Read Along with Pastor Matt: Simply Christian–Prayer

Posted: January 20, 2010 in Uncategorized

“This, then, is how you should pray:
       ” ‘Our Father in heaven,
       hallowed be your name,

       your kingdom come,
       your will be done,
       on earth as it is in heaven.

       Give us today our daily bread.

       And forgive us our debts,
       as we also have forgiven our debtors.

       And lead us not into temptation, 
       but deliver us from the evil one.’

Anyone raised in a church has prayed some version of this prayer at some point.  It is “The Lord’s Prayer.”  It was Jesus’ answer to the disciples question, “How should we pray?”

Bishop N.T. Wright comments that the prayer “…is simple, in the sense that a small child can pray the prayer…but it’s hard in the demands it makes as we go on with it.”

The Bishop is worth quoting at length when he writes,

“The prayer is…a way of saying to the Father: Jesus has…caught me in the net of his good news.  The prayer says: I want to be a part of his kingdom-movement.  I find myself drawn into his heaven-on-earth way of living.   I want to be part of his bread-for-the-world agenda, for myself and for others.  I need forgiveness for myself–from sin, from debt, from every weight around my neck–and I intend to live with forgiveness in my heart in my own dealings with others. (Notice how remarkable it is that, at the heart of the prayer, we commit ourselves to live in a particular way, a way we find difficult.) And because I live in the real world, where evil is still powerful, I need protecting and rescuing.  And, in and through it all, I acknowledge and celebrate the Father’s kingdom, power and glory.”


Through this prayer, we are committing ourselves to living a life of glorifying God by, among other things, living a life of forgiveness, which, according to Wright, bring us into the sphere where heaven and earth overlap.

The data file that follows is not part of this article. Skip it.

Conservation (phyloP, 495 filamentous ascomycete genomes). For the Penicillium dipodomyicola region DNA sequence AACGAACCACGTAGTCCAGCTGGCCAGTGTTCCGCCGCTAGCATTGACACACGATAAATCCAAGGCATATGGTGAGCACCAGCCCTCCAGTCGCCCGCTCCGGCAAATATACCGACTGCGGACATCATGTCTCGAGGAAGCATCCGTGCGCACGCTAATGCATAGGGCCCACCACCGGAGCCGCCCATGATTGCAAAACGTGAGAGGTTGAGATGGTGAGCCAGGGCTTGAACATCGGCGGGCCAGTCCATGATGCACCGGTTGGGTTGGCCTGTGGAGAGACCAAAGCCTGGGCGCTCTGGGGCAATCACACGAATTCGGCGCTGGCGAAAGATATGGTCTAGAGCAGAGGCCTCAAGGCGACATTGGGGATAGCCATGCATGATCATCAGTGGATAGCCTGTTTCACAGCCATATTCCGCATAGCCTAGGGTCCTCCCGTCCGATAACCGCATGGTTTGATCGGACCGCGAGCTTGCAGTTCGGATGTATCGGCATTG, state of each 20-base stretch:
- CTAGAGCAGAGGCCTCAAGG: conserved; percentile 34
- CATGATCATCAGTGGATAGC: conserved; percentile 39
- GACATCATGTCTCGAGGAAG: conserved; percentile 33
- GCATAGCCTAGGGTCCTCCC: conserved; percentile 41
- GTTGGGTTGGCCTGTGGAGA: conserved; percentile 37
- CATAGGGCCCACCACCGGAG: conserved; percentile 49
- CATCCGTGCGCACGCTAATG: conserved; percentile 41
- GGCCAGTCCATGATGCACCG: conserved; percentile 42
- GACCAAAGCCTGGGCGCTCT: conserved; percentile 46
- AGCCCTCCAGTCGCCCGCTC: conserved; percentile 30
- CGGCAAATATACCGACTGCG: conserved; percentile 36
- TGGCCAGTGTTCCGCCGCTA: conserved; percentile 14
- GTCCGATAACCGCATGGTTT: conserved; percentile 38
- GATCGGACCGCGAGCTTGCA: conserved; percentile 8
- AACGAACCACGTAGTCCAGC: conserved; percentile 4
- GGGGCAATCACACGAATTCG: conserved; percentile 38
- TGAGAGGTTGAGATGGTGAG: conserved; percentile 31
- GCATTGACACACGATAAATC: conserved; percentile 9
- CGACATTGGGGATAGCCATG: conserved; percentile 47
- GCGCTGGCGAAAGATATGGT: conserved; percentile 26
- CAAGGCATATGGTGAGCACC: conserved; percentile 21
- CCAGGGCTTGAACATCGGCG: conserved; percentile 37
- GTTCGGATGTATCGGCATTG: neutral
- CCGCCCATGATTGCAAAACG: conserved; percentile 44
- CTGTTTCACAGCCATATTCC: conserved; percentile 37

It commits us to stand at this earth-heaven “fault line, being shaped by the Jesus who knelt in Gethsemane, groaning in travail, holding heaven and earth together like someone trying to tie two pieces of rope with people tugging at the other ends to pull them apart.”

The prayer is more than a battle cry for Kingdom warriors, it is also a deep well of healing for us all as are many rote prayers that we can commit to memory.

Wright exhorts us to slow down and dwell on these prayers.  He cautions that the modern impulse to find healing by focusing deeply within ourselves quickly leads to narcissism but that focusing on the glory of God celebrated in classic prayers leads us deeper into His presence where we may find true healing.

So, in sum, why pray? And why pray The Lord’s Prayer regularly?

The Lord’s Prayer is one that we should pray daily because it is our anthem of allegiance and battle cry while this, and other God glorifying prayers, lead us into the healing that comes only from the Triune God who loves us so madly that He created us, sustains us and even bled for us.

Next Wednesday, “The Book That God Breathed.”

If you want more on the Lord’s Prayer then I suggest you download Scot McKnight’s talk at Mars Hill Bible Church a while back. 


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